During the interviews themselves, the room was completely dark, other than the lights on the subjects and a light on Sington's face. "I wanted the astronauts to see my expression because non-verbal communication between an interviewer and interviewee is important," he says. "You don't want the interviewer actually saying very much, but he or she needs to give back a lot non-verbally. It's the way you look and react to what they are saying."
Sington's work results in frank revelations from the astronauts, whose observations are often reflective and moving and at times, unexpectedly funny. One area that many opened up about was how their experiences affected their faith and their thoughts about humanity's relationship to the Earth. The director, who has been influenced by films such as 2001: A Space Odyssey, believes that In the Shadow of the Moon is about a step forward in human evolution, and that human beings can't fully know themselves until they have knowledge of where they are, literally, in the universe.
"These are the guys who first went up and saw where we are, the context where human beings have their life," Sington notes. "The Apollo astronauts took an important step forward in the development of human self-consciousness. They have processed or interpreted that in different ways, depending on who they were as people. For some, it gave rise to religious or spiritual insights. For others, like Edgar Mitchell, it was a scientific cum deistic consciousness-raising, almost like an Eastern religion. For others, like Mike Collins, the interpretation is more political, scientific or environmental."
Nearly 40 years after the Apollo missions, humanity is still struggling with its relationship to the planet, yet this film radiates with the confidence that we can accomplish great things. In many ways, it is a very American film, chronicling us at our best and brightest, without feeling like a piece of propaganda. As many in the world currently question the US' actions, In the Shadow of the Moon is a reminder of a time when our actions were embraced around the globe.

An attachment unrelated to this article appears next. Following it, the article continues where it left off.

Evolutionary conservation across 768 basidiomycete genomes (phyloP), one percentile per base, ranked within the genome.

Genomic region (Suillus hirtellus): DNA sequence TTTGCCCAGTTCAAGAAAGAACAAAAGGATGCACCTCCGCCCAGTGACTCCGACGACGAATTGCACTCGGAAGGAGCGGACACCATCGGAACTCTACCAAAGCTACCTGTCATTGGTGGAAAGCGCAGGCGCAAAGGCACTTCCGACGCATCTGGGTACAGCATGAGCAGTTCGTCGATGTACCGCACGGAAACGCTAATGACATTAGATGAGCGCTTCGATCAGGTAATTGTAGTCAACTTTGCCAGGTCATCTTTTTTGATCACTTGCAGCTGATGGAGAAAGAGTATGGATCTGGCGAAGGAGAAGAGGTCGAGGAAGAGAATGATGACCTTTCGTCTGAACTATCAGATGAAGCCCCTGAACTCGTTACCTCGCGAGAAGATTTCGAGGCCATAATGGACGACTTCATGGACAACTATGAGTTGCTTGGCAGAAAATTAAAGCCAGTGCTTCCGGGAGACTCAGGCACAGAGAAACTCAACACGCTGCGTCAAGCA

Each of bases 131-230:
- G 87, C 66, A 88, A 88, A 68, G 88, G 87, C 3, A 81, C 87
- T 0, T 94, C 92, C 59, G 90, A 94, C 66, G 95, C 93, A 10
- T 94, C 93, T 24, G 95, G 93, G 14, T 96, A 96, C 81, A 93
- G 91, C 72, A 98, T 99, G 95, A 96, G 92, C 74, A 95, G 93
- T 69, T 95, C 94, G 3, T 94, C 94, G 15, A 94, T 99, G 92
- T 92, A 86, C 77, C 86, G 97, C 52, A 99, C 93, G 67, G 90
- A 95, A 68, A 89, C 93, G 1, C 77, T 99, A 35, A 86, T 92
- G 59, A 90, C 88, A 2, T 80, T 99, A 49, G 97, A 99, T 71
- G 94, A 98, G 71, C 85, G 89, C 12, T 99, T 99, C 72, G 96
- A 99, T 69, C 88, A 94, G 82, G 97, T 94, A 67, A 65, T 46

Sington feels that as a British filmmaker, he was paradoxically able to create a film that is more about the US than if it had actually been made by an American filmmaker. "As an American, you take Apollo for granted," he observes. "It's part of your mental landscape. But when I came to talk to the astronauts, it struck me that the Apollo missions were such an American thing to do because it's about pioneering, amazing self-confidence and fantastic problem-solving--all things that are often different from the way Europeans think." As images of Abu Ghraib circulated through the news, it was a nice antidote for Sington to walk into the cutting room and be reminded of what is possible.
Tamara Krinsky is associate editor of Documentary magazine.
For more from Krinsky on In the Shadow of the Moon, here are interviews that she conducted at Sundance 2007 with Sington and with Buzz Aldrin, the second man to step on the moon: